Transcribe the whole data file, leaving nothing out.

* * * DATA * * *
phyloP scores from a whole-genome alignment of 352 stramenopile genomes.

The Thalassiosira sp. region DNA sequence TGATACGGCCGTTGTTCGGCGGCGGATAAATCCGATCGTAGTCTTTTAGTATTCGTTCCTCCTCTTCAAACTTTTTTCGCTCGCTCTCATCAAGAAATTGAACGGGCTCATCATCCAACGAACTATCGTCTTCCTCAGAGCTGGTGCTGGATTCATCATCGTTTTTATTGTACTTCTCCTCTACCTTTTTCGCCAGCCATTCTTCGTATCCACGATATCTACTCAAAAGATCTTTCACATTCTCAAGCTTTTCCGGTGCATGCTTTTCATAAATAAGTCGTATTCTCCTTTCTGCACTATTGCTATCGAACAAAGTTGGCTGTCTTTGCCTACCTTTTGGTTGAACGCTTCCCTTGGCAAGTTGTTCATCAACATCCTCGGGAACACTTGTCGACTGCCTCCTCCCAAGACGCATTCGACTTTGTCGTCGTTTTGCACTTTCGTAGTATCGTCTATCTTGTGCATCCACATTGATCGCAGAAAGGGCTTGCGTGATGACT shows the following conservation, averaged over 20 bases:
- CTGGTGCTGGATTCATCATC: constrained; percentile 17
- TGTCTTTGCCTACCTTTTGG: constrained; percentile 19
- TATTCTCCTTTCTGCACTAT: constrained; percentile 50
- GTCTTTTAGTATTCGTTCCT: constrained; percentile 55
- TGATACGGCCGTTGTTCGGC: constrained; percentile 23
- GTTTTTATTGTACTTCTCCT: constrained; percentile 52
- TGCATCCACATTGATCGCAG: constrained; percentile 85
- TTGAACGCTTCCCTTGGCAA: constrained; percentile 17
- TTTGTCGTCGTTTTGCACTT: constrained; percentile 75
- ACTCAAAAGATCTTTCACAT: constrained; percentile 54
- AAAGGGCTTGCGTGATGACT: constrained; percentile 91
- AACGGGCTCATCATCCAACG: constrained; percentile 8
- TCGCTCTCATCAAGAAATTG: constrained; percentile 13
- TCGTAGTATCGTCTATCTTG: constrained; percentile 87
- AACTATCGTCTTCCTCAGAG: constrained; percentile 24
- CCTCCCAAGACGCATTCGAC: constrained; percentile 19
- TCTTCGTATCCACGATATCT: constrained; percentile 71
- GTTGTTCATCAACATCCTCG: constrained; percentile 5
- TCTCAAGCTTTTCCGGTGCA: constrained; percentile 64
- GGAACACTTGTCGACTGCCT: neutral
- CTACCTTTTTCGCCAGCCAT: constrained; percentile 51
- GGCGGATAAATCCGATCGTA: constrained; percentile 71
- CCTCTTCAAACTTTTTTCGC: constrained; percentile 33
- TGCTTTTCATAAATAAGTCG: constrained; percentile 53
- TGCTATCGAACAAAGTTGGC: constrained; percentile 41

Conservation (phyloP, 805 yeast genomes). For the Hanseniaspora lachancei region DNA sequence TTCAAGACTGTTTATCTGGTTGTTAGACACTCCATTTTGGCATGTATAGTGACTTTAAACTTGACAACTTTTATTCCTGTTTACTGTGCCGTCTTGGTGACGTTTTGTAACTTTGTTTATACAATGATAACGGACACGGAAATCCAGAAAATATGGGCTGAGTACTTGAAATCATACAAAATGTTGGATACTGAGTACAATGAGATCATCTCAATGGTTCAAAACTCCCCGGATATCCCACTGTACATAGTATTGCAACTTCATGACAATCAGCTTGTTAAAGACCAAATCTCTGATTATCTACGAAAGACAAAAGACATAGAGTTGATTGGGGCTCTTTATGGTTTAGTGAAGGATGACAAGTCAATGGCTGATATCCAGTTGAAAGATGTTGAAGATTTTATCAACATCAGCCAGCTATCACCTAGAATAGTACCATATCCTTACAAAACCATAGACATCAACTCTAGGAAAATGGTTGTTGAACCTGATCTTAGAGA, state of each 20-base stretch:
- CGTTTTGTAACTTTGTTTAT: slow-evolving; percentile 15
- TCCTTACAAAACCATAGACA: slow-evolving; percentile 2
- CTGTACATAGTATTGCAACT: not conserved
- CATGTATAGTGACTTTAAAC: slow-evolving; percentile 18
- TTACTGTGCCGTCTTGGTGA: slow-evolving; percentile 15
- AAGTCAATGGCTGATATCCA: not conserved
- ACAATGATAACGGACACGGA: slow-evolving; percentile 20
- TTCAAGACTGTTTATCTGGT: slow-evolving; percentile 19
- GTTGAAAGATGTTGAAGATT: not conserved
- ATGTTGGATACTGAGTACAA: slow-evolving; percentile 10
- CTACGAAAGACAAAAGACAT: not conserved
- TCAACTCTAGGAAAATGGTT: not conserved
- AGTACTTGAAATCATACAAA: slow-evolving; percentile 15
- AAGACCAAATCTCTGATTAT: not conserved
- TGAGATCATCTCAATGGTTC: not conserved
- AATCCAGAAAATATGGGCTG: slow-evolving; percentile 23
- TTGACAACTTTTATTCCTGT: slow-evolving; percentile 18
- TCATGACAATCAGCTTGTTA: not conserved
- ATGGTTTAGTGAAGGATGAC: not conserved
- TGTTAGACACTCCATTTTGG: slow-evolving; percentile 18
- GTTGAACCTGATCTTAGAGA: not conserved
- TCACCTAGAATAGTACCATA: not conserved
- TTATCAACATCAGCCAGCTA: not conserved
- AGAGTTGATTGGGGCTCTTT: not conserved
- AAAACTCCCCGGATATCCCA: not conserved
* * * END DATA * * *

phyloP scores from a whole-genome alignment of 352 stramenopile genomes.

The Thalassiosira sp. region DNA sequence TGATACGGCCGTTGTTCGGCGGCGGATAAATCCGATCGTAGTCTTTTAGTATTCGTTCCTCCTCTTCAAACTTTTTTCGCTCGCTCTCATCAAGAAATTGAACGGGCTCATCATCCAACGAACTATCGTCTTCCTCAGAGCTGGTGCTGGATTCATCATCGTTTTTATTGTACTTCTCCTCTACCTTTTTCGCCAGCCATTCTTCGTATCCACGATATCTACTCAAAAGATCTTTCACATTCTCAAGCTTTTCCGGTGCATGCTTTTCATAAATAAGTCGTATTCTCCTTTCTGCACTATTGCTATCGAACAAAGTTGGCTGTCTTTGCCTACCTTTTGGTTGAACGCTTCCCTTGGCAAGTTGTTCATCAACATCCTCGGGAACACTTGTCGACTGCCTCCTCCCAAGACGCATTCGACTTTGTCGTCGTTTTGCACTTTCGTAGTATCGTCTATCTTGTGCATCCACATTGATCGCAGAAAGGGCTTGCGTGATGACT shows the following conservation, averaged over 20 bases:
- CTGGTGCTGGATTCATCATC: constrained; percentile 17
- TGTCTTTGCCTACCTTTTGG: constrained; percentile 19
- TATTCTCCTTTCTGCACTAT: constrained; percentile 50
- GTCTTTTAGTATTCGTTCCT: constrained; percentile 55
- TGATACGGCCGTTGTTCGGC: constrained; percentile 23
- GTTTTTATTGTACTTCTCCT: constrained; percentile 52
- TGCATCCACATTGATCGCAG: constrained; percentile 85
- TTGAACGCTTCCCTTGGCAA: constrained; percentile 17
- TTTGTCGTCGTTTTGCACTT: constrained; percentile 75
- ACTCAAAAGATCTTTCACAT: constrained; percentile 54
- AAAGGGCTTGCGTGATGACT: constrained; percentile 91
- AACGGGCTCATCATCCAACG: constrained; percentile 8
- TCGCTCTCATCAAGAAATTG: constrained; percentile 13
- TCGTAGTATCGTCTATCTTG: constrained; percentile 87
- AACTATCGTCTTCCTCAGAG: constrained; percentile 24
- CCTCCCAAGACGCATTCGAC: constrained; percentile 19
- TCTTCGTATCCACGATATCT: constrained; percentile 71
- GTTGTTCATCAACATCCTCG: constrained; percentile 5
- TCTCAAGCTTTTCCGGTGCA: constrained; percentile 64
- GGAACACTTGTCGACTGCCT: neutral
- CTACCTTTTTCGCCAGCCAT: constrained; percentile 51
- GGCGGATAAATCCGATCGTA: constrained; percentile 71
- CCTCTTCAAACTTTTTTCGC: constrained; percentile 33
- TGCTTTTCATAAATAAGTCG: constrained; percentile 53
- TGCTATCGAACAAAGTTGGC: constrained; percentile 41

Conservation (phyloP, 805 yeast genomes). For the Hanseniaspora lachancei region DNA sequence TTCAAGACTGTTTATCTGGTTGTTAGACACTCCATTTTGGCATGTATAGTGACTTTAAACTTGACAACTTTTATTCCTGTTTACTGTGCCGTCTTGGTGACGTTTTGTAACTTTGTTTATACAATGATAACGGACACGGAAATCCAGAAAATATGGGCTGAGTACTTGAAATCATACAAAATGTTGGATACTGAGTACAATGAGATCATCTCAATGGTTCAAAACTCCCCGGATATCCCACTGTACATAGTATTGCAACTTCATGACAATCAGCTTGTTAAAGACCAAATCTCTGATTATCTACGAAAGACAAAAGACATAGAGTTGATTGGGGCTCTTTATGGTTTAGTGAAGGATGACAAGTCAATGGCTGATATCCAGTTGAAAGATGTTGAAGATTTTATCAACATCAGCCAGCTATCACCTAGAATAGTACCATATCCTTACAAAACCATAGACATCAACTCTAGGAAAATGGTTGTTGAACCTGATCTTAGAGA, state of each 20-base stretch:
- CGTTTTGTAACTTTGTTTAT: slow-evolving; percentile 15
- TCCTTACAAAACCATAGACA: slow-evolving; percentile 2
- CTGTACATAGTATTGCAACT: not conserved
- CATGTATAGTGACTTTAAAC: slow-evolving; percentile 18
- TTACTGTGCCGTCTTGGTGA: slow-evolving; percentile 15
- AAGTCAATGGCTGATATCCA: not conserved
- ACAATGATAACGGACACGGA: slow-evolving; percentile 20
- TTCAAGACTGTTTATCTGGT: slow-evolving; percentile 19
- GTTGAAAGATGTTGAAGATT: not conserved
- ATGTTGGATACTGAGTACAA: slow-evolving; percentile 10
- CTACGAAAGACAAAAGACAT: not conserved
- TCAACTCTAGGAAAATGGTT: not conserved
- AGTACTTGAAATCATACAAA: slow-evolving; percentile 15
- AAGACCAAATCTCTGATTAT: not conserved
- TGAGATCATCTCAATGGTTC: not conserved
- AATCCAGAAAATATGGGCTG: slow-evolving; percentile 23
- TTGACAACTTTTATTCCTGT: slow-evolving; percentile 18
- TCATGACAATCAGCTTGTTA: not conserved
- ATGGTTTAGTGAAGGATGAC: not conserved
- TGTTAGACACTCCATTTTGG: slow-evolving; percentile 18
- GTTGAACCTGATCTTAGAGA: not conserved
- TCACCTAGAATAGTACCATA: not conserved
- TTATCAACATCAGCCAGCTA: not conserved
- AGAGTTGATTGGGGCTCTTT: not conserved
- AAAACTCCCCGGATATCCCA: not conserved